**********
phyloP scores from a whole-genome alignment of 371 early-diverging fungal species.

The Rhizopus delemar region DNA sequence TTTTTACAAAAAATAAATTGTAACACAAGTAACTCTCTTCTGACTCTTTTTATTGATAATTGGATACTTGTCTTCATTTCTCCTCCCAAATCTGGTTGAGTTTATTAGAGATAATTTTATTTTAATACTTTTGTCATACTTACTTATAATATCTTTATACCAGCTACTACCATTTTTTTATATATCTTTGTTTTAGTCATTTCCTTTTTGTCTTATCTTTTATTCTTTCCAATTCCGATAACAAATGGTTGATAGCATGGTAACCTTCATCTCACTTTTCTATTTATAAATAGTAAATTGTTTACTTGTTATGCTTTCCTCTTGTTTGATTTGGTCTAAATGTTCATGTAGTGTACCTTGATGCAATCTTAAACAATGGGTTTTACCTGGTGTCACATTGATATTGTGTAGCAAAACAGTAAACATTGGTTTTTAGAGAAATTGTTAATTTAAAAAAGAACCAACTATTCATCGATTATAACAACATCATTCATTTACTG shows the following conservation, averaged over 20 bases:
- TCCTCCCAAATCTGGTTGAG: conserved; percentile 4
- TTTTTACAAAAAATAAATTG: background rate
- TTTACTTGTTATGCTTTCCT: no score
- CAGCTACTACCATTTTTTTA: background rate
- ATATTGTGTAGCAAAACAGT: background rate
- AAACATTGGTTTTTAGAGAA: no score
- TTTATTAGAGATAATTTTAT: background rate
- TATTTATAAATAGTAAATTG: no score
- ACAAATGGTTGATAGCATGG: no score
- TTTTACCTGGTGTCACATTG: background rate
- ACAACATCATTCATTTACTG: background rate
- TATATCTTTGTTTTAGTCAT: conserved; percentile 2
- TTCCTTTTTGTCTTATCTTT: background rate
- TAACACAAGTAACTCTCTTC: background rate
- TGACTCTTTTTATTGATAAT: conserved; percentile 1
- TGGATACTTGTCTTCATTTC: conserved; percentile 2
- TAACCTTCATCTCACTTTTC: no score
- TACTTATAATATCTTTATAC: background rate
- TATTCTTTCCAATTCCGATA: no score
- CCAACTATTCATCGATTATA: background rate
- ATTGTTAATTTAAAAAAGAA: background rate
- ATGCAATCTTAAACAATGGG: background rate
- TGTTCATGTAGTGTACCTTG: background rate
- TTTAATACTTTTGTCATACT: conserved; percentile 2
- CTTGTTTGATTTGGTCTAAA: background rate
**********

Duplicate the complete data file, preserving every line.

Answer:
phyloP scores from a whole-genome alignment of 371 early-diverging fungal species.

The Rhizopus delemar region DNA sequence TTTTTACAAAAAATAAATTGTAACACAAGTAACTCTCTTCTGACTCTTTTTATTGATAATTGGATACTTGTCTTCATTTCTCCTCCCAAATCTGGTTGAGTTTATTAGAGATAATTTTATTTTAATACTTTTGTCATACTTACTTATAATATCTTTATACCAGCTACTACCATTTTTTTATATATCTTTGTTTTAGTCATTTCCTTTTTGTCTTATCTTTTATTCTTTCCAATTCCGATAACAAATGGTTGATAGCATGGTAACCTTCATCTCACTTTTCTATTTATAAATAGTAAATTGTTTACTTGTTATGCTTTCCTCTTGTTTGATTTGGTCTAAATGTTCATGTAGTGTACCTTGATGCAATCTTAAACAATGGGTTTTACCTGGTGTCACATTGATATTGTGTAGCAAAACAGTAAACATTGGTTTTTAGAGAAATTGTTAATTTAAAAAAGAACCAACTATTCATCGATTATAACAACATCATTCATTTACTG shows the following conservation, averaged over 20 bases:
- TCCTCCCAAATCTGGTTGAG: conserved; percentile 4
- TTTTTACAAAAAATAAATTG: background rate
- TTTACTTGTTATGCTTTCCT: no score
- CAGCTACTACCATTTTTTTA: background rate
- ATATTGTGTAGCAAAACAGT: background rate
- AAACATTGGTTTTTAGAGAA: no score
- TTTATTAGAGATAATTTTAT: background rate
- TATTTATAAATAGTAAATTG: no score
- ACAAATGGTTGATAGCATGG: no score
- TTTTACCTGGTGTCACATTG: background rate
- ACAACATCATTCATTTACTG: background rate
- TATATCTTTGTTTTAGTCAT: conserved; percentile 2
- TTCCTTTTTGTCTTATCTTT: background rate
- TAACACAAGTAACTCTCTTC: background rate
- TGACTCTTTTTATTGATAAT: conserved; percentile 1
- TGGATACTTGTCTTCATTTC: conserved; percentile 2
- TAACCTTCATCTCACTTTTC: no score
- TACTTATAATATCTTTATAC: background rate
- TATTCTTTCCAATTCCGATA: no score
- CCAACTATTCATCGATTATA: background rate
- ATTGTTAATTTAAAAAAGAA: background rate
- ATGCAATCTTAAACAATGGG: background rate
- TGTTCATGTAGTGTACCTTG: background rate
- TTTAATACTTTTGTCATACT: conserved; percentile 2
- CTTGTTTGATTTGGTCTAAA: background rate